Another check. The old mayor’s hotline, at 617-635-4500, is now just an easy-to-remember 3-1-1. The city also launched a free app BOS:311.

And in a heavily cheered part of his speech, Walsh announced that the ParkBoston app would replace quarters in paying for parking meters.

The app rolled out in Back Bay and is now in use across the city, according to the mayor’s office.

The city additionally unveiled StartHub in 2015, a program offering online resources for tech entrepreneurs in Boston. StartHub was first announced in last year’s State of the City before launching in October.

Affordable housing

The mayor’s office touted the city’s work in building more housing for students and more working families.

Walsh called on universities to build more dorm rooms, for example. His office said that nearly 1,200 dorm beds had been permitted to date in 2015.

In addition, Walsh pushed for greater access to affordable housing, and his office said that the city permitted 1,022 new affordable housing units, the largest number ever in a single year.

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Homelessness

With almost no warning, city officials closed Long Island Homeless Shelter in October 2014 because the connecting bridge was found to be unsafe. At his State of the City speech, Walsh used his personal history of alcoholism and recovery to defend this decision, which upended the social safety net in Boston.

“The people and service providers who were disrupted by this move are not just statistics to me. I know them. I know their stories and their struggles,’’ Walsh said last year. “This isn’t just policy to me. It’s personal.’’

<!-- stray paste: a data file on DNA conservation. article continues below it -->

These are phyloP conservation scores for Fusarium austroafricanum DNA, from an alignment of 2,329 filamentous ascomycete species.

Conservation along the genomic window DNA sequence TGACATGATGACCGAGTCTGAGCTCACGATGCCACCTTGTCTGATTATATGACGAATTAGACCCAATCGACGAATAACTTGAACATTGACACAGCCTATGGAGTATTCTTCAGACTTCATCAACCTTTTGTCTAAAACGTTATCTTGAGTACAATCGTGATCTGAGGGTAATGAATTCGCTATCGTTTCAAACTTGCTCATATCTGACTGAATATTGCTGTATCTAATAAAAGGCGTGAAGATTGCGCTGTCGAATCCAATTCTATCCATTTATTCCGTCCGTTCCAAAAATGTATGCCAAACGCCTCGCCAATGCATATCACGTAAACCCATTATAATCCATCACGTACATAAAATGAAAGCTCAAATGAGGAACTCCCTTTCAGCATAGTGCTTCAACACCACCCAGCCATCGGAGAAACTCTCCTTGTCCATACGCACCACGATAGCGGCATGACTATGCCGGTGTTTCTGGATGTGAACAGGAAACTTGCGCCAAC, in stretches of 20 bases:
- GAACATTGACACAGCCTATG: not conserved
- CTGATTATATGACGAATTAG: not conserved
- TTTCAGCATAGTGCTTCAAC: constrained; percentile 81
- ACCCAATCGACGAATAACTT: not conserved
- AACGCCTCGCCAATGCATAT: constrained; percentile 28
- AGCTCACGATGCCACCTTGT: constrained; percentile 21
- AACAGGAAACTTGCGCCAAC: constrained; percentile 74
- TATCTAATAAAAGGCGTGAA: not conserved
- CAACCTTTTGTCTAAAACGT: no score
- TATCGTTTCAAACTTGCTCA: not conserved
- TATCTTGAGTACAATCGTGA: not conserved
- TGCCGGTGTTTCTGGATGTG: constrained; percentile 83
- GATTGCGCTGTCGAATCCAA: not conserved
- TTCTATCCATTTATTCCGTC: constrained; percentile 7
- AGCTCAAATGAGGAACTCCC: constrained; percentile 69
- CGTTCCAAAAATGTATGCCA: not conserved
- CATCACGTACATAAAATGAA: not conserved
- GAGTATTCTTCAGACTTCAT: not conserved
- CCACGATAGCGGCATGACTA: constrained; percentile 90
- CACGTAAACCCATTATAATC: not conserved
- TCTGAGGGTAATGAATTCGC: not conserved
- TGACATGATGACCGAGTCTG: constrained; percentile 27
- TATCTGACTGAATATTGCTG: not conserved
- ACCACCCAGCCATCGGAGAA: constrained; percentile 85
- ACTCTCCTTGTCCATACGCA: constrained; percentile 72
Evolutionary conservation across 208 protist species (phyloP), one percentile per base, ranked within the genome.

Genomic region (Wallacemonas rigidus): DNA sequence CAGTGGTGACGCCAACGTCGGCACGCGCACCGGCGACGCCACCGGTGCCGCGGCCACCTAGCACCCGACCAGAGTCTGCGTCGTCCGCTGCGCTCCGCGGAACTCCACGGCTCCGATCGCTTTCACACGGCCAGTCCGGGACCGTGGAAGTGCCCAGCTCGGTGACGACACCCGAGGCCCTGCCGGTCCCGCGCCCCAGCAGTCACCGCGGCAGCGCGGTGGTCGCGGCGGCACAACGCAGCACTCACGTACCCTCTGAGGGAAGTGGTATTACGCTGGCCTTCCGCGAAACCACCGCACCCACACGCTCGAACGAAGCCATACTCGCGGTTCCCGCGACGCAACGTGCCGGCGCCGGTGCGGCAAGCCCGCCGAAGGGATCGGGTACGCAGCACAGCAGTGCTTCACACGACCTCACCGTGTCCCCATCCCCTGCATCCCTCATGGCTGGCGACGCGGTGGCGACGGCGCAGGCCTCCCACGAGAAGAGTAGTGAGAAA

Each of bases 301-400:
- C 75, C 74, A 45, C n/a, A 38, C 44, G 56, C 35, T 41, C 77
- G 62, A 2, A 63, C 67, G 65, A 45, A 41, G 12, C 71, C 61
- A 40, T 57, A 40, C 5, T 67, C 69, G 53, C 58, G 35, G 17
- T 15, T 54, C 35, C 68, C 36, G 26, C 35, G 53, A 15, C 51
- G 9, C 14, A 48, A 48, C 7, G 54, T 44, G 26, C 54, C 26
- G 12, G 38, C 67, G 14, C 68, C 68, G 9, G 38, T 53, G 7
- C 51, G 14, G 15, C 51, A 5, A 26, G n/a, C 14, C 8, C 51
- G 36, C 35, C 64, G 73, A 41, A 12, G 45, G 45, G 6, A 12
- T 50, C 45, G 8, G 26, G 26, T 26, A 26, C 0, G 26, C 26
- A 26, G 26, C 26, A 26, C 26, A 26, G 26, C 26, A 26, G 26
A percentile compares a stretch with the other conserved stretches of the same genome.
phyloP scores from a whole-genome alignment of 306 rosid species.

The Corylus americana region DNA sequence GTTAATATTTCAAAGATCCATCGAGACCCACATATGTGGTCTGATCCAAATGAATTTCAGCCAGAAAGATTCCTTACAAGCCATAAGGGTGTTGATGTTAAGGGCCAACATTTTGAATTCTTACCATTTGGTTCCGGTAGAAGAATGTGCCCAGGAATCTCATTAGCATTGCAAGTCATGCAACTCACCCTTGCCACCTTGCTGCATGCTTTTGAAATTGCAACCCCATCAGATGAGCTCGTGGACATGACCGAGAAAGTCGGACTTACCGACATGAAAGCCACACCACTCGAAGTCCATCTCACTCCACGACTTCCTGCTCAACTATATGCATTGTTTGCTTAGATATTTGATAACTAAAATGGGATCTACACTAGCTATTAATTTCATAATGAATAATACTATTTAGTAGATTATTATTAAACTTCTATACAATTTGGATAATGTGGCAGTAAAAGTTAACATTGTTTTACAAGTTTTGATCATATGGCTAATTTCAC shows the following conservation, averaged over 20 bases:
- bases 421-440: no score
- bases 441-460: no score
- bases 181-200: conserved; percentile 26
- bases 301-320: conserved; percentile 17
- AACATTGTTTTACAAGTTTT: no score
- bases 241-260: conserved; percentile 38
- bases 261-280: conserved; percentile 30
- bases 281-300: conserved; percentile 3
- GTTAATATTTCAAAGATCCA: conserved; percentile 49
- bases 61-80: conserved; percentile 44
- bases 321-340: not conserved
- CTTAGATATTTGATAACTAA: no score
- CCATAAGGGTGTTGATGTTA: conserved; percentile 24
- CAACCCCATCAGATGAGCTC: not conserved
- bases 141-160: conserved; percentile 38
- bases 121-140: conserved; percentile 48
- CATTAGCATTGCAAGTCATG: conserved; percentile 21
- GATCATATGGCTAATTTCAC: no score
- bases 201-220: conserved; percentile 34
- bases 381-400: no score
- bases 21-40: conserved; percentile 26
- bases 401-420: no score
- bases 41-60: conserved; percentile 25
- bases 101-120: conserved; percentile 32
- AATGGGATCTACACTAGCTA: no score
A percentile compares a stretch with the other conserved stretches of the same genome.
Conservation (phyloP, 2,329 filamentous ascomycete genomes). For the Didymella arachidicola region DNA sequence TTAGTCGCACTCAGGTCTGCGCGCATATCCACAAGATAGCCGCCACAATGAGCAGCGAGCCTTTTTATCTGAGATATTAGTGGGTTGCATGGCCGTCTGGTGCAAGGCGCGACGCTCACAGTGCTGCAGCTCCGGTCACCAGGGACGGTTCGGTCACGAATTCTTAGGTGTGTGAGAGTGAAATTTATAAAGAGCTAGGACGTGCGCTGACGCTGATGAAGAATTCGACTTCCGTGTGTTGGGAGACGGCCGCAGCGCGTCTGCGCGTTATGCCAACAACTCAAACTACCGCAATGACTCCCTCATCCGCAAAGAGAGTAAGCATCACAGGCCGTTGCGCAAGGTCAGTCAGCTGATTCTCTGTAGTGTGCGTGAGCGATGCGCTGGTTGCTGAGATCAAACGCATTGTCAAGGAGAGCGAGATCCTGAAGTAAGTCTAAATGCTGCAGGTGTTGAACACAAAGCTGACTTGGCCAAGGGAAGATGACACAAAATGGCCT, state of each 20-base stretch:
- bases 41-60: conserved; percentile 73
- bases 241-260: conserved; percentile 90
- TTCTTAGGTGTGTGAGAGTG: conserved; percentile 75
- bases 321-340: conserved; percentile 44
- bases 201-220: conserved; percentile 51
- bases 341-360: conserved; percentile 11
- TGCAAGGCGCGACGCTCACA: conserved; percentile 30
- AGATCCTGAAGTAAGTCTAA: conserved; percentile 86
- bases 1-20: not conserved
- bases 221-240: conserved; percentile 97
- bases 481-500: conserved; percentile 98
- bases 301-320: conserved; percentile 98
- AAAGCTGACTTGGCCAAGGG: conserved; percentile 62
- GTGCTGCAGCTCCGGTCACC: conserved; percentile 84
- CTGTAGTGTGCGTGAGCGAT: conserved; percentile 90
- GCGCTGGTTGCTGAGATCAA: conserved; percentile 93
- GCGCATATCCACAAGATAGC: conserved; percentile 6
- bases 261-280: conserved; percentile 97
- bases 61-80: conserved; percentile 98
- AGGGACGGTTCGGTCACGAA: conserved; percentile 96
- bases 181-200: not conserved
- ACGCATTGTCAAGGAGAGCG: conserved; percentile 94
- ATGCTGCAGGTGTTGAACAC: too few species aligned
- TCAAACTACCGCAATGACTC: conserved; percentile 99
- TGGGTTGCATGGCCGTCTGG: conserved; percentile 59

Walsh said he was committed to sheltering everyone, and said the city was building the nation’s first Office of Recovery Services.

Since then, the city opened a new homeless shelter on Southampton Street that has housed over 500 homeless veterans, the mayor’s office said. The Office of Recovery Services opened, with its blueprint coming in the form of a report on addiction and recovery in Boston.

The Olympics

Walsh’s last State of the City came just days after the U.S. Olympic Committee chose Boston over Los Angeles, Washington, D.C., and San Francisco as the American bid for the 2024 Olympics. As such, Walsh lauded the decision as proving that Boston was a big city that can compete with the best.

“Our vision of a 21st-century, affordable, sustainable Games went up against our nation’s greatest cities, and we won,’’ he said. “Boston now competes against the world, as America’s city. Whatever the outcome, Boston will prove itself a global leader. The whole world will soon know what we have always known: Boston is exceptional.’’

Despite months of Walsh’s support, the Olympics plan didn’t work out very well. The Games proved unpopular locally, and the USOC withdrew its nomination in July, reverting to its second choice of Los Angeles.

Walsh wanted Boston to compete “against the world’’ and “prove itself a global leader.’’ At least as far as the Olympics were concerned, the city didn’t get very far in those goals.